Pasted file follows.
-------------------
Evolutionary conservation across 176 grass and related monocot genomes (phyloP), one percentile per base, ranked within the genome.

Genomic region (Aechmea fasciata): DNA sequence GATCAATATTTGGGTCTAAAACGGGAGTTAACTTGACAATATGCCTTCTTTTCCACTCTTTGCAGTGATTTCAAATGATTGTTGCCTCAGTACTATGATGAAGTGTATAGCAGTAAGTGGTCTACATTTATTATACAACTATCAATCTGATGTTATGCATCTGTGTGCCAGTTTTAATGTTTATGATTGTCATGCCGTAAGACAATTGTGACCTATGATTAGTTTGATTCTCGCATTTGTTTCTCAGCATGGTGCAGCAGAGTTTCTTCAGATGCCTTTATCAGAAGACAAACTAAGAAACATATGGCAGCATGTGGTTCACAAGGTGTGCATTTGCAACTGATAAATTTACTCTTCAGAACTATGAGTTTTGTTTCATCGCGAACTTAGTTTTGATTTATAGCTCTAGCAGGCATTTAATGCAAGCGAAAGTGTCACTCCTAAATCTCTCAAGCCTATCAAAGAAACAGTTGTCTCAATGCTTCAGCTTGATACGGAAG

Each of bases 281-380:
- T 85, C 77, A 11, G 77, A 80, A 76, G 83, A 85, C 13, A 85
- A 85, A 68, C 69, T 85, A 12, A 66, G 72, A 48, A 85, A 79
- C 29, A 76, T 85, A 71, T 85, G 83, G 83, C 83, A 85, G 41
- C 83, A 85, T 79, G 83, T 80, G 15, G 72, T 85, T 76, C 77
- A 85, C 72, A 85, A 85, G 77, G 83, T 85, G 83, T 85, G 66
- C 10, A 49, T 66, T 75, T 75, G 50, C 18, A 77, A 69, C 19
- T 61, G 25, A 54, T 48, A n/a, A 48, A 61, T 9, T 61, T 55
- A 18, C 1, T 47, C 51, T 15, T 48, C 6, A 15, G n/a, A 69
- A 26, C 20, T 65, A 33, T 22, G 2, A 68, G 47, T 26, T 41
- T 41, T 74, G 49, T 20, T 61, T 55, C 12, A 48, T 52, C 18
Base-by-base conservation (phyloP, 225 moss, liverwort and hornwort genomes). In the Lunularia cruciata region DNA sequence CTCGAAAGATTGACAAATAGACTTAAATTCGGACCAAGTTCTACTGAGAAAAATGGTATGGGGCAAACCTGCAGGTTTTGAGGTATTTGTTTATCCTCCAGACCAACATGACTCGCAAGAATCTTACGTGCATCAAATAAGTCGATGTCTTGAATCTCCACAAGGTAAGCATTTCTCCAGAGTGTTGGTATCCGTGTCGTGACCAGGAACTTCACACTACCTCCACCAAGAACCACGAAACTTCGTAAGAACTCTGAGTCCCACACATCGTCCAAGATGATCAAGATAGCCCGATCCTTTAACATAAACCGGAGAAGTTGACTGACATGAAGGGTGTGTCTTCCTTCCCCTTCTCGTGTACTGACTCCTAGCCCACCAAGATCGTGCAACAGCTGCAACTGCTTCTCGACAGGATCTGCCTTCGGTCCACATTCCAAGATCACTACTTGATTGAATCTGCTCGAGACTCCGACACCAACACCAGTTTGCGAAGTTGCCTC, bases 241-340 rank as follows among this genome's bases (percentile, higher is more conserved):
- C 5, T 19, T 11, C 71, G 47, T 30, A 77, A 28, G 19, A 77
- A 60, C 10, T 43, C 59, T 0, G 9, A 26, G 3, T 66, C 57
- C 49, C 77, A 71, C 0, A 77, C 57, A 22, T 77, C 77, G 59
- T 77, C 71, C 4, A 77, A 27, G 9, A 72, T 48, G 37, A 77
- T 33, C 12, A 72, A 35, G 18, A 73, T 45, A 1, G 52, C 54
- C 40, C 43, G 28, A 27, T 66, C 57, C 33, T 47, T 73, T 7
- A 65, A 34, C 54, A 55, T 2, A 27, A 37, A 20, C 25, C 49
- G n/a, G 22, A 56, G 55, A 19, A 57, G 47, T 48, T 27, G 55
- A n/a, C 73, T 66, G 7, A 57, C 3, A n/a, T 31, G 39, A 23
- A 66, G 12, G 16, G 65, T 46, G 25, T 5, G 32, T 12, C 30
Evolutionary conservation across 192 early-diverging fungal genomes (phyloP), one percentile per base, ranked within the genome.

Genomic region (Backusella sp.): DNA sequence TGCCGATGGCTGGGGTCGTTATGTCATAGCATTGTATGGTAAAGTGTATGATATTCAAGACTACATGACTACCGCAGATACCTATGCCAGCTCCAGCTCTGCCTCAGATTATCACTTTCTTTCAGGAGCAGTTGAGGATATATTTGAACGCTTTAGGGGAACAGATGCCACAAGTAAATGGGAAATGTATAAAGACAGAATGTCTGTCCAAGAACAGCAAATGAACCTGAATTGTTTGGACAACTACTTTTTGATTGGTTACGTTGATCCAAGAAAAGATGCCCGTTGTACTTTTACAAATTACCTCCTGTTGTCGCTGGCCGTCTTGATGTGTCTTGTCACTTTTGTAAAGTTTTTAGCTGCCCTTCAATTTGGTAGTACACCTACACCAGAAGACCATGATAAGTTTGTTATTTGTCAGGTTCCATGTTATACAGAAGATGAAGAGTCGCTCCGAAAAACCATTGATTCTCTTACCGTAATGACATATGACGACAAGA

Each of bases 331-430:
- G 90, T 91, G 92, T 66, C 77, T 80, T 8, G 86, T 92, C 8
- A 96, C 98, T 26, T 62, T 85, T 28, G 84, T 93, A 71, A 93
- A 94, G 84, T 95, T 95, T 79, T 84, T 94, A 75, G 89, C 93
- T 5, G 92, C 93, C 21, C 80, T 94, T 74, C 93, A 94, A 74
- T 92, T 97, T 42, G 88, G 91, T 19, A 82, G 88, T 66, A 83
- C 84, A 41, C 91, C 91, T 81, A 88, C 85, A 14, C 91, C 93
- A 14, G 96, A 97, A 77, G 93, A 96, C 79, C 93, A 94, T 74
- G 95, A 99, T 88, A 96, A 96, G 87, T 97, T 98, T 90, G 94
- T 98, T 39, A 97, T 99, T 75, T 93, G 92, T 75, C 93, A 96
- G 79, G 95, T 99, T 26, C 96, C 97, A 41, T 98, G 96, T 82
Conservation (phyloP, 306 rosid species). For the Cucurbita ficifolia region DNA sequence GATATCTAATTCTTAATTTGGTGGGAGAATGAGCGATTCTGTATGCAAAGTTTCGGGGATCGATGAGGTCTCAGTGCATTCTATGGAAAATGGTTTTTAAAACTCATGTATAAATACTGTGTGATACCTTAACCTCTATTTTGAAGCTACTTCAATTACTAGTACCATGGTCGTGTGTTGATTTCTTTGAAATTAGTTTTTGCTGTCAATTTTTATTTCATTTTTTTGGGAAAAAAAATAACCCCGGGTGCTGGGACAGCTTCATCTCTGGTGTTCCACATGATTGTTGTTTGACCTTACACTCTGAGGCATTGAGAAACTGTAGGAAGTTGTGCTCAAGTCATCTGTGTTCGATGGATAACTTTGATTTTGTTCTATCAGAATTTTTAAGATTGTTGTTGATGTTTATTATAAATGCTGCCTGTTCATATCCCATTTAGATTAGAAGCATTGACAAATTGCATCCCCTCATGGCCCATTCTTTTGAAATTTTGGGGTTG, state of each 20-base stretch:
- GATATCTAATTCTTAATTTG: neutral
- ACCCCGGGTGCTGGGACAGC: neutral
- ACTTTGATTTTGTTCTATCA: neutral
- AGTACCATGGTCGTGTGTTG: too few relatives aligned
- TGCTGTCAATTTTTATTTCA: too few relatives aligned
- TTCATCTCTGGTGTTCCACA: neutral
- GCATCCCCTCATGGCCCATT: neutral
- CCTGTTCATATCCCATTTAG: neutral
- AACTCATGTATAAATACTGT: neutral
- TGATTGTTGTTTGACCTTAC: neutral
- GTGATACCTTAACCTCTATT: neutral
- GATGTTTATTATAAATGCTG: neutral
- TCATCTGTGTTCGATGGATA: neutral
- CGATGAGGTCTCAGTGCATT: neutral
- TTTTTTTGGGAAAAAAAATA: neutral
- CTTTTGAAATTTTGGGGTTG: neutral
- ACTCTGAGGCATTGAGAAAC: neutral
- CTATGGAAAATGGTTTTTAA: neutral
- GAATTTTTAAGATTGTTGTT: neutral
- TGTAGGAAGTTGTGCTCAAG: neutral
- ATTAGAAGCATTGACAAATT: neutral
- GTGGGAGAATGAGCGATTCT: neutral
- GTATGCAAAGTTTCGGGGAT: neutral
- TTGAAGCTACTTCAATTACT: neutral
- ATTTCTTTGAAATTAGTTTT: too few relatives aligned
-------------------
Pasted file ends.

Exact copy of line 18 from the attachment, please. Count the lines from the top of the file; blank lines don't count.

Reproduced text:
- T 77, C 71, C 4, A 77, A 27, G 9, A 72, T 48, G 37, A 77